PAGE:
Advice to myself, and perhaps to others


If anyone sincerely asks my advice about “making” money, I will agree, on a few conditions. One is they must understand that this is a package deal: You’re not just going to “make” more money; you are going to transform your life. You have to be ready for it. You need to understand where you are coming from with the whole business of “making” money and spending money. You need to understand that before you knew what was going on, you were programmed about money, and about many other things. Weeks, or even months before we get to the technical aspects of how to start a business, or how to set up a website, or how to trade, you will need to read books like T. Harv Eker’s Secrets of the Millionaire Mind, Joe Dominguez and Vicki Robin’s book, Your Money or Your Life (preferably the older version), Wallace D. Wattles’ 1910 classic, The Science of Getting Rich, and even Robert Kiyosaki’s Rich Dad, Poor Dad, and Jen Sincero’s You Are a Badass at Making Money. Books like Scott Adams’s How to Fail at Almost Everything and Still Win Big, Daniel Kahneman’s Thinking, Fast and Slow, and Bruce Lipton’s Biology of Belief are strictly speaking further away from the subject of money, but can make a big difference. And if you want to learn to trade, we won’t even talk about the difference between the Euro and Brent Crude until you’ve read Mark Douglas.


“What is important? What are you supposed to do?” the thought comes to me for the umpteenth time as I leave the house to go buy dinner, after which I will return home to continue my work. (Contrary to my approach, I think of other expat English teachers who go out for 7-8 hours a day to teach 4-6 hours at NT$600-$700 an hour.)

Three options (as usual I will not succeed in disguising my preference):

1. Teach as many hours a day as possible at a set rate, hoping that the rug won’t suddenly be pulled from under you, and that the money will keep you alive for longer than logic suggests.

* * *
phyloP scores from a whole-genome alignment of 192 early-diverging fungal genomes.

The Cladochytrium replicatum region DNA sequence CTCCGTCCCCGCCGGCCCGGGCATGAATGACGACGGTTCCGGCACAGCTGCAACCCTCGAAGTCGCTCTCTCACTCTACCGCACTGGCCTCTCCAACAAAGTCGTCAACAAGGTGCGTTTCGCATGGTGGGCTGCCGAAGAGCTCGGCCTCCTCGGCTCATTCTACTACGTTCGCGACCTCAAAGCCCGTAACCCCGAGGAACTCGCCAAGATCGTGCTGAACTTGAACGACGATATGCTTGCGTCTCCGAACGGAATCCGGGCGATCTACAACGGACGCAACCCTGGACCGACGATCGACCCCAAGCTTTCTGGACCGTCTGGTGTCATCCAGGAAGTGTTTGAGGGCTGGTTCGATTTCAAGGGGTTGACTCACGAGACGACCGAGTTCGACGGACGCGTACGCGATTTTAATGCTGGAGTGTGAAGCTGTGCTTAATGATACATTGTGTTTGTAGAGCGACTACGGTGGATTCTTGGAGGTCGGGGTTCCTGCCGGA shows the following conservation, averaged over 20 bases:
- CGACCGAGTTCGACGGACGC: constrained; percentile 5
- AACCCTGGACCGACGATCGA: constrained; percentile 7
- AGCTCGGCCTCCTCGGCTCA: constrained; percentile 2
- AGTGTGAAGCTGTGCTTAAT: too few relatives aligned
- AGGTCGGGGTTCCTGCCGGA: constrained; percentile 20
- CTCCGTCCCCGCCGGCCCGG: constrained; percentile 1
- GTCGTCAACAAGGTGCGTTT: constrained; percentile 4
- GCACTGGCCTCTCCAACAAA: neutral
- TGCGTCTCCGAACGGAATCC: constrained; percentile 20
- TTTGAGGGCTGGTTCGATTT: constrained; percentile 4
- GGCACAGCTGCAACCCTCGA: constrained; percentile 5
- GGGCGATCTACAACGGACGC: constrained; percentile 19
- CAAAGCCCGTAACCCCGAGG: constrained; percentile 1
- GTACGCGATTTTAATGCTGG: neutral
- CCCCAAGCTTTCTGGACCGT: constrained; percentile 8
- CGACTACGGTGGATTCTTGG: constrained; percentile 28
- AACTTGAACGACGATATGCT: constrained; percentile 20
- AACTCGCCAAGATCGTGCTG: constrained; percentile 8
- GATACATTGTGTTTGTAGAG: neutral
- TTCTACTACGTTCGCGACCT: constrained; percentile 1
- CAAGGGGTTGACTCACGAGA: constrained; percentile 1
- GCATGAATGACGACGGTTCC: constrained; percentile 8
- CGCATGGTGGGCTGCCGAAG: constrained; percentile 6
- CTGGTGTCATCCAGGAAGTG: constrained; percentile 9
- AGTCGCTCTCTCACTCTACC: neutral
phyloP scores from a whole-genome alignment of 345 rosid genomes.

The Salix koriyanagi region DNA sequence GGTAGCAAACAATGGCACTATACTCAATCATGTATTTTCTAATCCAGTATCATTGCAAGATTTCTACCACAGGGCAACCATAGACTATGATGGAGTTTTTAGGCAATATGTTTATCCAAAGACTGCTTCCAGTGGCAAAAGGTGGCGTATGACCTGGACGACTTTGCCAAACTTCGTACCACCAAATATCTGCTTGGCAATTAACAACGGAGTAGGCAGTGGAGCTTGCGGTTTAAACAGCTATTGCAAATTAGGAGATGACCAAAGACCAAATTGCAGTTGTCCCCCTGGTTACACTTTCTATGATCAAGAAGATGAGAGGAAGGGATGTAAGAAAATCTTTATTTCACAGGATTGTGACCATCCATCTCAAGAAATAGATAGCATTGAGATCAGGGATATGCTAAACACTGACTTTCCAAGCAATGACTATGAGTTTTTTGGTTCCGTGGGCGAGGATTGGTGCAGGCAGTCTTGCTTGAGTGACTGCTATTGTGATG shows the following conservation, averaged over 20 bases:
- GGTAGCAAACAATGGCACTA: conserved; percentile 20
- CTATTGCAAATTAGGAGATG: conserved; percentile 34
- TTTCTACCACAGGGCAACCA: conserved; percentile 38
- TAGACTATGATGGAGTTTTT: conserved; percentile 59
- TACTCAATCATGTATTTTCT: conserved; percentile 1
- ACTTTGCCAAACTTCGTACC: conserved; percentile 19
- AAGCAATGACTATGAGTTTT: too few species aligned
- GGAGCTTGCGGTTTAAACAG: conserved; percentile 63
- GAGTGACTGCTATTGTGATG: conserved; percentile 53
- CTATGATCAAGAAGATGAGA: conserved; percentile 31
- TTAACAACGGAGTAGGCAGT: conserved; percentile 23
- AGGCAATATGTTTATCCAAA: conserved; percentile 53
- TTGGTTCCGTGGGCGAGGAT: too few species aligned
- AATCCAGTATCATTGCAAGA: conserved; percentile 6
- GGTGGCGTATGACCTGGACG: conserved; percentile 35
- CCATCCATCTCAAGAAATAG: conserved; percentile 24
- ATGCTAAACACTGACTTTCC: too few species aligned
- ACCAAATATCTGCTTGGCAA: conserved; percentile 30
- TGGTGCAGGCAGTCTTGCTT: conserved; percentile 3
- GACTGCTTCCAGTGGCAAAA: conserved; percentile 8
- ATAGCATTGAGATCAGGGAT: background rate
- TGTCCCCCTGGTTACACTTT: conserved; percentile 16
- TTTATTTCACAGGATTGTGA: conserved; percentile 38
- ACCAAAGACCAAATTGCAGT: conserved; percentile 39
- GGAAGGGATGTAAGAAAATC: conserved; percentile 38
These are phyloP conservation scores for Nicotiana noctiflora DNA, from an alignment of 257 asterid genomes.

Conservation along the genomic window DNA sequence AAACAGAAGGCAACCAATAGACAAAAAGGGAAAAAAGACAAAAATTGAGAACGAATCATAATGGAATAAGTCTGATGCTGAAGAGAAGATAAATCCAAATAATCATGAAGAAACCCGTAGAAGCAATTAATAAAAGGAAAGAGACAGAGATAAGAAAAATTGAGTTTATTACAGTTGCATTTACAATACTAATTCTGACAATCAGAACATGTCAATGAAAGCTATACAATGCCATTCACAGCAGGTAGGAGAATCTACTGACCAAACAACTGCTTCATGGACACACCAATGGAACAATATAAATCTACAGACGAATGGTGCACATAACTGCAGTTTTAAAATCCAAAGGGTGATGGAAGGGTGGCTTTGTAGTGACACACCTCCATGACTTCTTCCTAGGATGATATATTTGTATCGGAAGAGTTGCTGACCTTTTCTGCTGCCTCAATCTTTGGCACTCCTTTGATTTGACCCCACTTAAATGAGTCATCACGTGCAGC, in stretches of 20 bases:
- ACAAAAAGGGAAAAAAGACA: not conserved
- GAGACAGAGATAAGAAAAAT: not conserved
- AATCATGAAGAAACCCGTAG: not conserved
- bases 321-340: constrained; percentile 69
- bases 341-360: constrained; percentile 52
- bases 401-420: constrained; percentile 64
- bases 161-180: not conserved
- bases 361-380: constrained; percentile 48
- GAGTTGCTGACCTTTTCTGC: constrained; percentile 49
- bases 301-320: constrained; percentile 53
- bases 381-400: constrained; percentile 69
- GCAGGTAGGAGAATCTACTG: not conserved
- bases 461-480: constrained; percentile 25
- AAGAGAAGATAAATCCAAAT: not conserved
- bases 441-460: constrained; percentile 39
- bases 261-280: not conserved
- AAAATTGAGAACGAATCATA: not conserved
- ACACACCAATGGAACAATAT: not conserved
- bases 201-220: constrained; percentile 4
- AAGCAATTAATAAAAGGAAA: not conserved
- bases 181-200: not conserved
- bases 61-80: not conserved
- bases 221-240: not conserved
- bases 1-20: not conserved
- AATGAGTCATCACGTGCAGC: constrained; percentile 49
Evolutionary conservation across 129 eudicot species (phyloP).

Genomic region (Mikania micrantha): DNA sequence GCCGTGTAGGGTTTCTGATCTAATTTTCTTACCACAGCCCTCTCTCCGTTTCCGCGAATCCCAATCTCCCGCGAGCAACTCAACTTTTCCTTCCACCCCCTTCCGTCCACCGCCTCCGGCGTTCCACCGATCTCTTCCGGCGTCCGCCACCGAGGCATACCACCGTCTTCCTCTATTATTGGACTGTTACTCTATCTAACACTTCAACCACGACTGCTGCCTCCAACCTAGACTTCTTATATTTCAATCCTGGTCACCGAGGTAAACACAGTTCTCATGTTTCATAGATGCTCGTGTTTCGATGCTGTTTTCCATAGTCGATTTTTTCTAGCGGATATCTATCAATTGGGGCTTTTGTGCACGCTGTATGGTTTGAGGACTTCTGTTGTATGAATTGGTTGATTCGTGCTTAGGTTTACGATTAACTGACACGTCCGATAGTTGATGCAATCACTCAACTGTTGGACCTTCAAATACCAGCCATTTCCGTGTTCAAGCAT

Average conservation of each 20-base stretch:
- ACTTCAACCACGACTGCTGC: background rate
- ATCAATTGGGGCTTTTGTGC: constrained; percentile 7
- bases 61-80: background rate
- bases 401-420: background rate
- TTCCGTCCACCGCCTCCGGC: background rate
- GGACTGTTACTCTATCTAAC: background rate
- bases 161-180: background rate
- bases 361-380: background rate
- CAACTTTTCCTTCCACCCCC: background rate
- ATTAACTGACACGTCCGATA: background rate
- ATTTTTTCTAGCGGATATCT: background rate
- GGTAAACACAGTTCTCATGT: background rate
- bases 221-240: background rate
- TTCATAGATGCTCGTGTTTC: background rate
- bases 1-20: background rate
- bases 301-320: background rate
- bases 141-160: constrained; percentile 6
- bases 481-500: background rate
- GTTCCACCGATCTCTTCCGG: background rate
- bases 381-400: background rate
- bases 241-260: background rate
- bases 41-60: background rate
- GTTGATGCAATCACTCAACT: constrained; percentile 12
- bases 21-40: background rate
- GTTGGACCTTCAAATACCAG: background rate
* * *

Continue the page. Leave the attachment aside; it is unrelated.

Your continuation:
2. Get a so-called permanent position and hope the rug is not pulled from under you without warning – and if so, that you will soon obtain a similar position, and that the money you earn will be enough to keep you alive for a few years.

3. Live simply, and limit your expenses. Do enough part-time work, or freelance work, to cover your expenses. Spend a good percentage of the rest of your waking hours each day developing skills in more than one area – may be related, but need not be, and expand your knowledge on a variety of topics. Use this knowledge and skills to develop more than one source of income; sources of income that are more sustainable, and more reliable in the long run than any of the part-time or full-time positions you may hope to hold on to.


Question, again: To whom would I offer this advice? Certainly to myself ten, fifteen, even twenty years ago. And certainly to other expats who support themselves with English teaching in countries like Taiwan, China, Korea and Japan.

Does this also apply to other people who do part-time work, or freelance work? To some extent. However, there are people who are risking their future and their greatest hope for a good life in a more traditional profession, where they will increasingly earn more money, and will increasingly occupy better positions. I can see how this guerrilla approach – staying mobile; travelling lightly; keeping things simple; taking what you can get and holding out for as long as possible – won’t apply to them.

[Also read “Advice for the 25-year-old foreigner who plans to teach English in Taiwan for the next thirty years” of July 2018]


The money in your bank account is only a subatomic particle of the amount of money that already exists; money that has no feeling or opinion about flowing your way. If money could “know”, it would know anyway that it wouldn’t stay with you, not in the way a piece of clothing would remain hanging in your closet for years after you acquired it. You spend money. Then other money comes in. You deposit money in your bank account, which in any case means you don’t even own that money anymore – you lend it to the bank, for which the bank pays you interest, and if you want it back, they will give you different money than the money you gave them.

Still, money – which already exists and is in circulation – has no feeling or opinion about spending time in your possession. You’re not special in that sense of the word. If you open yourself up to it and take the right steps to receive it, it will flow to you.